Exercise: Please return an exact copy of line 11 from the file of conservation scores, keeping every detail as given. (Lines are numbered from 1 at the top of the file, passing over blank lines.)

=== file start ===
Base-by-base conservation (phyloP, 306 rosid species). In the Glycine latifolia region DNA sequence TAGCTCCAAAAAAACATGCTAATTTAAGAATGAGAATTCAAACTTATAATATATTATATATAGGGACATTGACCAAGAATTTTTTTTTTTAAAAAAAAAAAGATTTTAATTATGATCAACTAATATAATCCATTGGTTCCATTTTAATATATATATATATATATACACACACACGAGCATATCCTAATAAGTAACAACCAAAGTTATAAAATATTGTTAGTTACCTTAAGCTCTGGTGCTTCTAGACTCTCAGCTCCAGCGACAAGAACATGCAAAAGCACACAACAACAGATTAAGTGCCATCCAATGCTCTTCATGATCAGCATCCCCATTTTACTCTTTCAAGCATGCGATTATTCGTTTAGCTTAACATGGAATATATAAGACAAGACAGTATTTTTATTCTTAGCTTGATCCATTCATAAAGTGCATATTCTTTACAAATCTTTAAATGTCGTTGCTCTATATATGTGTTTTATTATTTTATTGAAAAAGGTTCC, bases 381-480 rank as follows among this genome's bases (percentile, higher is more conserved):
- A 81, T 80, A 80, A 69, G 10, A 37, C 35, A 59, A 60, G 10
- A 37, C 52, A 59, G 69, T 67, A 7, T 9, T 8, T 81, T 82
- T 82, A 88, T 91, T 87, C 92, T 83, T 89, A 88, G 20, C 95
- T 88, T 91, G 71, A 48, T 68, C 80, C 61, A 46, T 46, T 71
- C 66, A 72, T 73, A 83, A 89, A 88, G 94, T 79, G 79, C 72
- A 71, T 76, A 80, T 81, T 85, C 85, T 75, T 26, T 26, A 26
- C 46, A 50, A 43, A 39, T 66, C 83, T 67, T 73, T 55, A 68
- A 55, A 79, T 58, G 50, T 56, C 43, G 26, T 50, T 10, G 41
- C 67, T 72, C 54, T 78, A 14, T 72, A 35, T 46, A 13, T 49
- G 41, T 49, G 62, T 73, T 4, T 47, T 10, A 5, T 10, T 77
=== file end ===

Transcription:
- G 41, T 49, G 62, T 73, T 4, T 47, T 10, A 5, T 10, T 77